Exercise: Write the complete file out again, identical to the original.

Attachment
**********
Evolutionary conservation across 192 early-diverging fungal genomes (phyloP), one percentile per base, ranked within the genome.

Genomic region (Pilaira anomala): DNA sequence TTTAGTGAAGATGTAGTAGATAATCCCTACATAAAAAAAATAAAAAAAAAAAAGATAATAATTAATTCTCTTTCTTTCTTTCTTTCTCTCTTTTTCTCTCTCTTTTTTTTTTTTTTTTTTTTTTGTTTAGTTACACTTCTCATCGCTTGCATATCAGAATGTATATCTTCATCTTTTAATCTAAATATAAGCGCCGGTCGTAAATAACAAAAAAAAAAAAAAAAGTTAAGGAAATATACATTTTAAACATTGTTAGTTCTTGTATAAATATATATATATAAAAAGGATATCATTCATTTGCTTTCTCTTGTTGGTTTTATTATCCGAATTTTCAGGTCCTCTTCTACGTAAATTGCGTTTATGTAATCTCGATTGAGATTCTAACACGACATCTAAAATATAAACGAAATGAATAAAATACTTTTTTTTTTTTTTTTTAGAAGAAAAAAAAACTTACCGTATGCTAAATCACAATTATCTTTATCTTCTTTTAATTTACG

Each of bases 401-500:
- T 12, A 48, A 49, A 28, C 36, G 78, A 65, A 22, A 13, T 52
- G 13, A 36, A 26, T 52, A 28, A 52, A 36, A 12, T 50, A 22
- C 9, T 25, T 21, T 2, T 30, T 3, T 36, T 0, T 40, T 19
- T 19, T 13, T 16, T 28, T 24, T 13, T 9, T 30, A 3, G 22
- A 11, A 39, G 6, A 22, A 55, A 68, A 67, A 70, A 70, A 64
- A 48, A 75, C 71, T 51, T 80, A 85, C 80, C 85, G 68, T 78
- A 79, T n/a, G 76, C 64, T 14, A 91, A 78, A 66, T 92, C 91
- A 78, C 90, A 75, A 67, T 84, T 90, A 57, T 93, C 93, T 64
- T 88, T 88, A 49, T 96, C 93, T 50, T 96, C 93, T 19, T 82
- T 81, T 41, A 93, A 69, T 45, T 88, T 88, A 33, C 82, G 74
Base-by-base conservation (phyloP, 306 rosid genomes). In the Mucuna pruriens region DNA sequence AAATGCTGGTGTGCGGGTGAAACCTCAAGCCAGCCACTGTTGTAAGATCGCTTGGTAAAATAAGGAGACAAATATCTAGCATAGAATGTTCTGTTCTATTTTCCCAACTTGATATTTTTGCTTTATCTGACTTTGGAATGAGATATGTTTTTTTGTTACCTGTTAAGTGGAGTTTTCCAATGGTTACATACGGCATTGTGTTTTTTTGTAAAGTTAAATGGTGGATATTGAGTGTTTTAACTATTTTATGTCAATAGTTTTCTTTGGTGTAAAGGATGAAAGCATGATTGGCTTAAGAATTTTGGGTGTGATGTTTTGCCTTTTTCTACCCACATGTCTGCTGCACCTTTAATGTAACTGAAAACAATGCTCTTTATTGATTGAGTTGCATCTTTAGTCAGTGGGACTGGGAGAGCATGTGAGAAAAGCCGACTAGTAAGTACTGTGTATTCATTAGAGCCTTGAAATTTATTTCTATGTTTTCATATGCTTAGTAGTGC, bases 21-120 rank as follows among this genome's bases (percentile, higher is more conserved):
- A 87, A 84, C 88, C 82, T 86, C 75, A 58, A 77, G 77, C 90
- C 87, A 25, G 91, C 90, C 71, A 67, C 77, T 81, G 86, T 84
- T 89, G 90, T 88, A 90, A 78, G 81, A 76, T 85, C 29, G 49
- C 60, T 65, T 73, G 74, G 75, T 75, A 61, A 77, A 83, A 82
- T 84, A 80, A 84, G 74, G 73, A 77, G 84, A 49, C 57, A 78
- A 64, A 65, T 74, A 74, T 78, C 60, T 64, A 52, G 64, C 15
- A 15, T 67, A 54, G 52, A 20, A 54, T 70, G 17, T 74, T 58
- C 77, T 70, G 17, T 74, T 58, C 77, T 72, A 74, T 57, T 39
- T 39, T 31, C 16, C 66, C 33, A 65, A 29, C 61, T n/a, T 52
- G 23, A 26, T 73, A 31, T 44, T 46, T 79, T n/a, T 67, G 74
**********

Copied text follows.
Evolutionary conservation across 192 early-diverging fungal genomes (phyloP), one percentile per base, ranked within the genome.

Genomic region (Pilaira anomala): DNA sequence TTTAGTGAAGATGTAGTAGATAATCCCTACATAAAAAAAATAAAAAAAAAAAAGATAATAATTAATTCTCTTTCTTTCTTTCTTTCTCTCTTTTTCTCTCTCTTTTTTTTTTTTTTTTTTTTTTGTTTAGTTACACTTCTCATCGCTTGCATATCAGAATGTATATCTTCATCTTTTAATCTAAATATAAGCGCCGGTCGTAAATAACAAAAAAAAAAAAAAAAGTTAAGGAAATATACATTTTAAACATTGTTAGTTCTTGTATAAATATATATATATAAAAAGGATATCATTCATTTGCTTTCTCTTGTTGGTTTTATTATCCGAATTTTCAGGTCCTCTTCTACGTAAATTGCGTTTATGTAATCTCGATTGAGATTCTAACACGACATCTAAAATATAAACGAAATGAATAAAATACTTTTTTTTTTTTTTTTTAGAAGAAAAAAAAACTTACCGTATGCTAAATCACAATTATCTTTATCTTCTTTTAATTTACG

Each of bases 401-500:
- T 12, A 48, A 49, A 28, C 36, G 78, A 65, A 22, A 13, T 52
- G 13, A 36, A 26, T 52, A 28, A 52, A 36, A 12, T 50, A 22
- C 9, T 25, T 21, T 2, T 30, T 3, T 36, T 0, T 40, T 19
- T 19, T 13, T 16, T 28, T 24, T 13, T 9, T 30, A 3, G 22
- A 11, A 39, G 6, A 22, A 55, A 68, A 67, A 70, A 70, A 64
- A 48, A 75, C 71, T 51, T 80, A 85, C 80, C 85, G 68, T 78
- A 79, T n/a, G 76, C 64, T 14, A 91, A 78, A 66, T 92, C 91
- A 78, C 90, A 75, A 67, T 84, T 90, A 57, T 93, C 93, T 64
- T 88, T 88, A 49, T 96, C 93, T 50, T 96, C 93, T 19, T 82
- T 81, T 41, A 93, A 69, T 45, T 88, T 88, A 33, C 82, G 74
Base-by-base conservation (phyloP, 306 rosid genomes). In the Mucuna pruriens region DNA sequence AAATGCTGGTGTGCGGGTGAAACCTCAAGCCAGCCACTGTTGTAAGATCGCTTGGTAAAATAAGGAGACAAATATCTAGCATAGAATGTTCTGTTCTATTTTCCCAACTTGATATTTTTGCTTTATCTGACTTTGGAATGAGATATGTTTTTTTGTTACCTGTTAAGTGGAGTTTTCCAATGGTTACATACGGCATTGTGTTTTTTTGTAAAGTTAAATGGTGGATATTGAGTGTTTTAACTATTTTATGTCAATAGTTTTCTTTGGTGTAAAGGATGAAAGCATGATTGGCTTAAGAATTTTGGGTGTGATGTTTTGCCTTTTTCTACCCACATGTCTGCTGCACCTTTAATGTAACTGAAAACAATGCTCTTTATTGATTGAGTTGCATCTTTAGTCAGTGGGACTGGGAGAGCATGTGAGAAAAGCCGACTAGTAAGTACTGTGTATTCATTAGAGCCTTGAAATTTATTTCTATGTTTTCATATGCTTAGTAGTGC, bases 21-120 rank as follows among this genome's bases (percentile, higher is more conserved):
- A 87, A 84, C 88, C 82, T 86, C 75, A 58, A 77, G 77, C 90
- C 87, A 25, G 91, C 90, C 71, A 67, C 77, T 81, G 86, T 84
- T 89, G 90, T 88, A 90, A 78, G 81, A 76, T 85, C 29, G 49
- C 60, T 65, T 73, G 74, G 75, T 75, A 61, A 77, A 83, A 82
- T 84, A 80, A 84, G 74, G 73, A 77, G 84, A 49, C 57, A 78
- A 64, A 65, T 74, A 74, T 78, C 60, T 64, A 52, G 64, C 15
- A 15, T 67, A 54, G 52, A 20, A 54, T 70, G 17, T 74, T 58
- C 77, T 70, G 17, T 74, T 58, C 77, T 72, A 74, T 57, T 39
- T 39, T 31, C 16, C 66, C 33, A 65, A 29, C 61, T n/a, T 52
- G 23, A 26, T 73, A 31, T 44, T 46, T 79, T n/a, T 67, G 74